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Michigan governor's husband criticized over alleged boating request amid coronavirus

Michigan Gov. Gretchen Whitmer’s (D) husband is being criticized for allegedly requesting that his boat be placed in the water in Northern Michigan before Memorial Day weekend.

Facebook posts from NorthShore Dock LLC and its owner, Tad Dowker, said the company received a request from Whitmer’s husband, Marc Mallory, last week, even as the governor had cautioned people not to flock to the area after easing coronavirus-related restrictions, The Detroit News reported.

The posts, which are no longer visible to the public, provoked Republican state lawmakers to criticize the Democratic governor and her family for not following her own guidelines. 

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Dowker first posted on Facebook on Thursday, three days after Whitmer announced the loosening of restrictions in Northern Lower Michigan and the Upper Peninsula.

"This morning, I was out working when the office called me, there was a gentleman on hold who wanted his boat in the water before the weekend," Dowker posted, according to The Detroit News. "Being Memorial weekend and the fact that we started working three weeks late means there is no chance this is going to happen."

"Well our office personnel had explained this to the man and he replied, 'I am the husband to the governor, will this make a difference?' " Dowker added. 

Dowker’s company released a second statement Saturday after he removed his previous post. The new post said employees didn’t have time to work with media requests and that Mallory was respectful and understanding when the company denied his request.

"After a long day of keeping crews running, adhering to the additional safety regulations that need to be in place to operate our small business and fielding calls from customers frustrated with our lagging installation schedule I was told the governor's husband called asking for install availability," the company posted, according to The Detroit News. "Up until this point we, as a company, had no idea we installed their dock or boat."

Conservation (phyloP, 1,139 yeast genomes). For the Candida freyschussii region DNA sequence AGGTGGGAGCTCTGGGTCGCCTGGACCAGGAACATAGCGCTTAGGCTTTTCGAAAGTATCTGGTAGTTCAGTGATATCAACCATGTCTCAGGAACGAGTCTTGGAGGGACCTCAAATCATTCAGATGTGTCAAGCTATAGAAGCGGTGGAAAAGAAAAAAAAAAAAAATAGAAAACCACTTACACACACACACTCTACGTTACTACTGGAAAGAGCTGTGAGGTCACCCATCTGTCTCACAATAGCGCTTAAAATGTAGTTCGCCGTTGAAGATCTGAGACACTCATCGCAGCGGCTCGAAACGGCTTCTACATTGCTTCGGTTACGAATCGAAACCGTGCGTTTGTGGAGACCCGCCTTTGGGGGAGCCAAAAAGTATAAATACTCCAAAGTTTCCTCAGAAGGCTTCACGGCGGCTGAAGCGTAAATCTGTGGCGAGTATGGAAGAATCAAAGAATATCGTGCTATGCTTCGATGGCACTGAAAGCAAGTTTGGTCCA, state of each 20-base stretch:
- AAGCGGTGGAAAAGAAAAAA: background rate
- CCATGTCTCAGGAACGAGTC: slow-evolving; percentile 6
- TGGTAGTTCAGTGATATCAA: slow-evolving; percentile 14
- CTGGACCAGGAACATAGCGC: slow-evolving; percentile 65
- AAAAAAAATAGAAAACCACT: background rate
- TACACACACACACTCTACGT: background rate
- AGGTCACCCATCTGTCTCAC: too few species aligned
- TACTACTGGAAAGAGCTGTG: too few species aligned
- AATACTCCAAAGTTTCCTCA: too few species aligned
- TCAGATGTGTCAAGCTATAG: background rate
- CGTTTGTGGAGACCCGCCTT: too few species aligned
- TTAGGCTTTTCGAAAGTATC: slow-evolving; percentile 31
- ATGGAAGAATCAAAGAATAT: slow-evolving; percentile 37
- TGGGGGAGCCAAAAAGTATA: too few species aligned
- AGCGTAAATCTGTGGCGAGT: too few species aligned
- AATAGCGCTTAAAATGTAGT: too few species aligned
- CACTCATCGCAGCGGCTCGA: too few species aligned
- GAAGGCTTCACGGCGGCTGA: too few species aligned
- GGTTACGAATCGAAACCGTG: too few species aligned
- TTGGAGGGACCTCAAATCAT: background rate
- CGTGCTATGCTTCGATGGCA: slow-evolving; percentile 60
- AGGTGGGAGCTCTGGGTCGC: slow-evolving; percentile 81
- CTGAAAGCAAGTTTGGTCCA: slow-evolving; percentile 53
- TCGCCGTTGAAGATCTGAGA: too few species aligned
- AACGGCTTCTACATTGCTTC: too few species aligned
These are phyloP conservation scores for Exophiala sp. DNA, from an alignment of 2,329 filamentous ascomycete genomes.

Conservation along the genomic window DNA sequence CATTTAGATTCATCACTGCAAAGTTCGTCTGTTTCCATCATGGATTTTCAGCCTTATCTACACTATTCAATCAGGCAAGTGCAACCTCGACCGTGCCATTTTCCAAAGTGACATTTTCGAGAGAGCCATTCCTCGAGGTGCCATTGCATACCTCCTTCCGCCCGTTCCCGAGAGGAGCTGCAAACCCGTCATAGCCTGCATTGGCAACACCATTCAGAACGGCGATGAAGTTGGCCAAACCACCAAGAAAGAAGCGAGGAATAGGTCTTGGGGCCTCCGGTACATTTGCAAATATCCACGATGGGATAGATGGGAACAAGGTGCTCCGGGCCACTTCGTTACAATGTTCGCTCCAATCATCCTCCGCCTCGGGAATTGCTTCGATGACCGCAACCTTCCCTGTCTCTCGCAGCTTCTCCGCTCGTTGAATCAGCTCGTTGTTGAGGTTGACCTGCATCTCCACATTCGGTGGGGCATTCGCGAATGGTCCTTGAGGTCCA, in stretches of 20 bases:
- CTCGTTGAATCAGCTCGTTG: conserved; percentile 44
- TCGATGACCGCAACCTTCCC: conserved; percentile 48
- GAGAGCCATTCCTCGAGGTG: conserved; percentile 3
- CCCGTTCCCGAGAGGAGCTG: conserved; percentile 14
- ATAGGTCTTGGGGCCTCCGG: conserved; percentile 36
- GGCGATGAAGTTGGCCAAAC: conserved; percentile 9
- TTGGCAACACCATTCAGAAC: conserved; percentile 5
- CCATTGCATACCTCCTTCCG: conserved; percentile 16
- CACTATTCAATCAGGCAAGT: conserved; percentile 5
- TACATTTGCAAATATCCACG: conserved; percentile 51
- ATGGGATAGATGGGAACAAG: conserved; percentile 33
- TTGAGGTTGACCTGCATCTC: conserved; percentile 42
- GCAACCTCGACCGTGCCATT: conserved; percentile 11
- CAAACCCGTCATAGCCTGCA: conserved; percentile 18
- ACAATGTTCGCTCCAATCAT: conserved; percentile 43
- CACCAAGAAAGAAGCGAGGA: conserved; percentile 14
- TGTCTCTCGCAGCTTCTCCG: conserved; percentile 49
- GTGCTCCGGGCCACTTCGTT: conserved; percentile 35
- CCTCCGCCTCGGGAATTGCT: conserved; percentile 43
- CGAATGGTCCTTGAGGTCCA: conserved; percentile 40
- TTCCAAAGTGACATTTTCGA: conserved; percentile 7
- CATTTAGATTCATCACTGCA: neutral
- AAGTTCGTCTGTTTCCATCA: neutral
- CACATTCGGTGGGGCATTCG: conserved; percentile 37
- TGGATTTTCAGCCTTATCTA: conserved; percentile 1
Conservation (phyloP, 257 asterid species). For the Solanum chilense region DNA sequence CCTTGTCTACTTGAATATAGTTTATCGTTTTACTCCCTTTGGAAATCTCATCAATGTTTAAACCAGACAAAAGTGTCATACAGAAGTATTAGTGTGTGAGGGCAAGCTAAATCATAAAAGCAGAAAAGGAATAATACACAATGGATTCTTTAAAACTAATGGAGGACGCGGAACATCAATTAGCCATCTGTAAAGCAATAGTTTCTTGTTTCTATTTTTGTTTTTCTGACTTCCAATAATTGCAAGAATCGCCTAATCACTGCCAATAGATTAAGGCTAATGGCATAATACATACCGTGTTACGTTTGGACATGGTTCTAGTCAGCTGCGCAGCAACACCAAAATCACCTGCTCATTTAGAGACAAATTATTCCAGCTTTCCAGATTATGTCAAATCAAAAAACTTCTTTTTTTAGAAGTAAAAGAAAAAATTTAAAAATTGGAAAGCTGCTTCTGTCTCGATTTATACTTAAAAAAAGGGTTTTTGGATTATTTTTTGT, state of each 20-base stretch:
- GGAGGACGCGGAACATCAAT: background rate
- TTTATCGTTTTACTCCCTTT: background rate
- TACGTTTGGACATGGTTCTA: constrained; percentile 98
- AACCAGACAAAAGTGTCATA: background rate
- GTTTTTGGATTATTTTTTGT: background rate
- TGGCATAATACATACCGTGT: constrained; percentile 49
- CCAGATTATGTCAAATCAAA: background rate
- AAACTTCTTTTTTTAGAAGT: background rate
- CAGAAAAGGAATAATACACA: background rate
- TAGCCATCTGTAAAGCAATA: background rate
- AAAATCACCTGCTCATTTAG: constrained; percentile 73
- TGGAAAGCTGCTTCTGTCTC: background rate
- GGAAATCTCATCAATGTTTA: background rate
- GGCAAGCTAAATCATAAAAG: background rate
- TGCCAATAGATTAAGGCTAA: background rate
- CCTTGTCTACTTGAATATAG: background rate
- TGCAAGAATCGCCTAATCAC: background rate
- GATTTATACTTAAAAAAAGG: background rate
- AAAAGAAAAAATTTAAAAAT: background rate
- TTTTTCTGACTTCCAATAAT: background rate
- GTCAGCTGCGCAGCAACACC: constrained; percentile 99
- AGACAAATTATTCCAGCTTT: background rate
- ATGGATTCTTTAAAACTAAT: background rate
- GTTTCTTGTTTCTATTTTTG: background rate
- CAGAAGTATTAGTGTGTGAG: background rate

Whitmer spokeswoman Tiffany Brown did not confirm or deny the allegations in the Facebook post, telling The Detroit News, “Our practice is not to discuss the governor’s or her family’s personal calendar/schedules. And we’re not going to make it a practice of addressing every rumor that is spread online." 

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"There’s been a lot of wild misinformation spreading online attacking the governor and her family, and the threats of violence against her personally are downright dangerous," she said.

Whitmer addressed the reports during her daily press briefing, saying her husband "made a failed attempt at humor."

"Knowing it wouldn't make a difference, he jokingly asked if being married to me might move him up in the queue," she said, adding, "He thought it might get a laugh. It didn't, and to be honest, I wasn't laughing either when it was relayed to me."

"He regrets it," she continued. "I wish it wouldn't have happened. That's really all we have to say about it." 

Whitmer and Mallory own a property in the Elk Rapids area, according to The Detroit News. The governor had warned people who don’t live in the areas to “think long and hard before you take a trip” over Memorial Day weekend. 

State Sen. Tom Barrett (R) condemned Mallory in a since-deleted Facebook post from Friday, saying that the governor had asked state residents not to “descend” on Traverse City, about 25 minutes from the couple’s property.

"In the army we have a very firm leadership understanding that the leaders in the unit eat last," he told The Hill, adding, "They don’t cut in line. They don’t assert their privilege."

Barrett said that he deleted the post after the governor's office denied the allegations and requested he remove it. He said he since corroborated the story and asserts he was "drawn into a cover-up" by Whitmer's office.

He said he didn't repost the comments on Facebook to respect the business's wishes.

Updated at 10:38 a.m.